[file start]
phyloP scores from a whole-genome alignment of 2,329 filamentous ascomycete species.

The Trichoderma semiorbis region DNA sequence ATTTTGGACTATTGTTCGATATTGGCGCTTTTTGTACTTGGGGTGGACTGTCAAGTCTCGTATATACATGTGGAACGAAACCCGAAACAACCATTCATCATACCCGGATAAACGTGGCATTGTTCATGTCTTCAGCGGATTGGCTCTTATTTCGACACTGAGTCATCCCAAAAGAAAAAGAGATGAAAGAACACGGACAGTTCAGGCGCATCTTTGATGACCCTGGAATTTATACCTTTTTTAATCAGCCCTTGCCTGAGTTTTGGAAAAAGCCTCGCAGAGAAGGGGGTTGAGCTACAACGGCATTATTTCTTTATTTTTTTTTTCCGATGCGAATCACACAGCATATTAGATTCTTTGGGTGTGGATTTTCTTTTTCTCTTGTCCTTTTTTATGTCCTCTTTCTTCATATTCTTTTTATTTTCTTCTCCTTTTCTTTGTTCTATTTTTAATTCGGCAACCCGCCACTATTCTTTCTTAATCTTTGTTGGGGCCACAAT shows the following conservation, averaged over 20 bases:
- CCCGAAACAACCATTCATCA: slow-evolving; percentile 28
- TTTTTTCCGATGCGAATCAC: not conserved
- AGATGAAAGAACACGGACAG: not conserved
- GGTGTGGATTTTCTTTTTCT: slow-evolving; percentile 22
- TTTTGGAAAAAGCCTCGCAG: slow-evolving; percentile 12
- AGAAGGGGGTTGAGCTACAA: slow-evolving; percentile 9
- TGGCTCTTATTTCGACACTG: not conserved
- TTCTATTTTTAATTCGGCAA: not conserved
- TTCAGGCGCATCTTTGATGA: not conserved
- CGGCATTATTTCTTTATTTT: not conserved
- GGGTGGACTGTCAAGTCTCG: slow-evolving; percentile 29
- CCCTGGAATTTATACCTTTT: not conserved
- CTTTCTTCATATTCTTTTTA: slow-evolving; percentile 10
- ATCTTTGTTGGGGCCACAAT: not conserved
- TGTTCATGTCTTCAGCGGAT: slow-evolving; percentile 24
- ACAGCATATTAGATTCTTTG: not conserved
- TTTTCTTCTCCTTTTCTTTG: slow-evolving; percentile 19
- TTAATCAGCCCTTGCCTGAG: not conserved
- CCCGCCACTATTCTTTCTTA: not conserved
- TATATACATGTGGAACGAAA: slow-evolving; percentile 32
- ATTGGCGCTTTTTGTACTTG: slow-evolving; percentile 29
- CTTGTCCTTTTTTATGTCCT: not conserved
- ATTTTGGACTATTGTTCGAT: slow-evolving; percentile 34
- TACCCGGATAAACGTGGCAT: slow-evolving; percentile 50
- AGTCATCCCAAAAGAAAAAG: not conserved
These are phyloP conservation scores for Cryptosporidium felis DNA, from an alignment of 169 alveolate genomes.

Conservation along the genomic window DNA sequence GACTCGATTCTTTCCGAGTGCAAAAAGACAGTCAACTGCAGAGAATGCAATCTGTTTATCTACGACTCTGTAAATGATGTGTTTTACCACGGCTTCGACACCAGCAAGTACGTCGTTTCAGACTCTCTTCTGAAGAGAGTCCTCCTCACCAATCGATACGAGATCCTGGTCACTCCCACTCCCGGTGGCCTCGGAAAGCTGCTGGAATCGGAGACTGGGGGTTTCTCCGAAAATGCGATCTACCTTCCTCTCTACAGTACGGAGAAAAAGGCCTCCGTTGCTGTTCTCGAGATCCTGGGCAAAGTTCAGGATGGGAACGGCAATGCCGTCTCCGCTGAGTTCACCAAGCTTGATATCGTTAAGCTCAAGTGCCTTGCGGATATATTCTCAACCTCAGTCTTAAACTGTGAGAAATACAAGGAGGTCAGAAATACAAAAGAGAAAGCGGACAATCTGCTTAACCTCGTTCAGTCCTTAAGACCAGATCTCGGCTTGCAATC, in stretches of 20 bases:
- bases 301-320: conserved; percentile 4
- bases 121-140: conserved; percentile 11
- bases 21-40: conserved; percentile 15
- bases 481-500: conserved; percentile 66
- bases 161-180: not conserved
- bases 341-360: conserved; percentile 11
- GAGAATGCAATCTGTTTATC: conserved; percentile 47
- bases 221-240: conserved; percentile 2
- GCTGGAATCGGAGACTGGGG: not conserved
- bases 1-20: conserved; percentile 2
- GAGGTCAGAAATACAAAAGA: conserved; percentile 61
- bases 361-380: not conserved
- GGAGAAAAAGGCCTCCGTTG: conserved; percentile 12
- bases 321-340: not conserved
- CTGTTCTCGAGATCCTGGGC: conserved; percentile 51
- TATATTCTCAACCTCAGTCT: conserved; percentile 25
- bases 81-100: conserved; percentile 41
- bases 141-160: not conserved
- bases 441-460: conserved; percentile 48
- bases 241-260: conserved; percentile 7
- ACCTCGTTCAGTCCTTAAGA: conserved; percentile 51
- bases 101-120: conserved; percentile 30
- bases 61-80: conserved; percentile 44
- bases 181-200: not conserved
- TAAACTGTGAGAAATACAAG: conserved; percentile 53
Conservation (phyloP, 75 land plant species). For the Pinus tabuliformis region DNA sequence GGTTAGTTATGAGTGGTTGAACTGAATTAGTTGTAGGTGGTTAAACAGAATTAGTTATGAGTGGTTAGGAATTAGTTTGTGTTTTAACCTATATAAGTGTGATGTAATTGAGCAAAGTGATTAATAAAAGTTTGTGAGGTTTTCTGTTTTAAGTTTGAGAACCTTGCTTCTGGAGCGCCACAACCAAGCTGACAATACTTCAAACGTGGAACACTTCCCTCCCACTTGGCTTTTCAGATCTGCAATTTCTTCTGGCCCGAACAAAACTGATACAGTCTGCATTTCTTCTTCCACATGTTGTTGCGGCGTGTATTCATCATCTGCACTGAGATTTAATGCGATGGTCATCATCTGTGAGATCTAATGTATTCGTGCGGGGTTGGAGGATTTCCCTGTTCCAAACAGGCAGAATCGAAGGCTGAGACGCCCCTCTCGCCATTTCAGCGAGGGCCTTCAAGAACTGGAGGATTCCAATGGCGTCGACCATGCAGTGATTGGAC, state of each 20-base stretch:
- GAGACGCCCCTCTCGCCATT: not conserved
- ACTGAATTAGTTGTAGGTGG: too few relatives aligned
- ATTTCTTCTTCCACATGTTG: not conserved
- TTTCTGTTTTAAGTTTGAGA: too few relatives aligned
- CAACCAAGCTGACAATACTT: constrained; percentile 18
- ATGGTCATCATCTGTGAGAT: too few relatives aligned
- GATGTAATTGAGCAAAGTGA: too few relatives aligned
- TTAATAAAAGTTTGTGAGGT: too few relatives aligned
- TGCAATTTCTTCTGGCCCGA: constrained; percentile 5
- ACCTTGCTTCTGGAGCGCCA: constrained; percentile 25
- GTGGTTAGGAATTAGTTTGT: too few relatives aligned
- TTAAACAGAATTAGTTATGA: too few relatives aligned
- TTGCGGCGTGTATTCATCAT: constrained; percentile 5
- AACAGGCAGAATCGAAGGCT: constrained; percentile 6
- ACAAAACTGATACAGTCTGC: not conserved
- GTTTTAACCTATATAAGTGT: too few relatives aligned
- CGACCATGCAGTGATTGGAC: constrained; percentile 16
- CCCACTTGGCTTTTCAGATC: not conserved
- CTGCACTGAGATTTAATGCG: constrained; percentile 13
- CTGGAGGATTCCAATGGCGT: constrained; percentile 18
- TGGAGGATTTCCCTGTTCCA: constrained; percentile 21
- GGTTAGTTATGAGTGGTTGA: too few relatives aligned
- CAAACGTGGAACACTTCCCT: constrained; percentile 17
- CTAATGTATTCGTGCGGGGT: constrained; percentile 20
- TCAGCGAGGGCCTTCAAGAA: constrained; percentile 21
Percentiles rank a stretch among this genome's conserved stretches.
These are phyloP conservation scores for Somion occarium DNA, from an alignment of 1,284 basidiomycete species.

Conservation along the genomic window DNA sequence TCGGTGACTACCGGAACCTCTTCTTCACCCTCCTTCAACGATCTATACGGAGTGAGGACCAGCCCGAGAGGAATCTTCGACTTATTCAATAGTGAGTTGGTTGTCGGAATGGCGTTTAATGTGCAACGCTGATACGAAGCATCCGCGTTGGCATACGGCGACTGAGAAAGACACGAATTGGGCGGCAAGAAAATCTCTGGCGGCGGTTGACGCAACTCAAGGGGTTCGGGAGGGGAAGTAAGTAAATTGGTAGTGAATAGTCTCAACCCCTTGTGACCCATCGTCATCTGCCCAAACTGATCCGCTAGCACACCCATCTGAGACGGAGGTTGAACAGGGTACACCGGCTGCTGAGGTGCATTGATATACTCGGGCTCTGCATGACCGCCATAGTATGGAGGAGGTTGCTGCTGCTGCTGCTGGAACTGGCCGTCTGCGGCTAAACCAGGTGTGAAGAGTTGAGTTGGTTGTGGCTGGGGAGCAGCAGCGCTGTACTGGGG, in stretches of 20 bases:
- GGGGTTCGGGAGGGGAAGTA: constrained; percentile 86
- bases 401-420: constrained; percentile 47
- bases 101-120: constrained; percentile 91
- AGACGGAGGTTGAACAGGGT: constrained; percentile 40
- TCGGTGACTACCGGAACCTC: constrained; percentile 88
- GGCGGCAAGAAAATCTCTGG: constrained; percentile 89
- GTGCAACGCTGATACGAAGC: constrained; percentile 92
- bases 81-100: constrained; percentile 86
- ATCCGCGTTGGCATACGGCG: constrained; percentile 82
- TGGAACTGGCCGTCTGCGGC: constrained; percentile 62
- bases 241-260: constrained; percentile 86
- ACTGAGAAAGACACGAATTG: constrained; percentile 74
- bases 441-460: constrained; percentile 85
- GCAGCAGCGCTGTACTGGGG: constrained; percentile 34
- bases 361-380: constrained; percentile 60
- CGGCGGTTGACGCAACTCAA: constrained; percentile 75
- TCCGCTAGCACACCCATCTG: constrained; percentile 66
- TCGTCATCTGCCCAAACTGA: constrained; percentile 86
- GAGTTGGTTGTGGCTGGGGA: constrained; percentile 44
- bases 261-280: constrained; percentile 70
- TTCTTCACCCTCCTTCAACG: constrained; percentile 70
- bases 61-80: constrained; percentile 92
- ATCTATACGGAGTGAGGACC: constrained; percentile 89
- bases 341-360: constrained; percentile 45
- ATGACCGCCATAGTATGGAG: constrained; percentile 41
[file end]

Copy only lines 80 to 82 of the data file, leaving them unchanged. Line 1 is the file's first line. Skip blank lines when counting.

- TCAGCGAGGGCCTTCAAGAA: constrained; percentile 21
Percentiles rank a stretch among this genome's conserved stretches.
These are phyloP conservation scores for Somion occarium DNA, from an alignment of 1,284 basidiomycete species.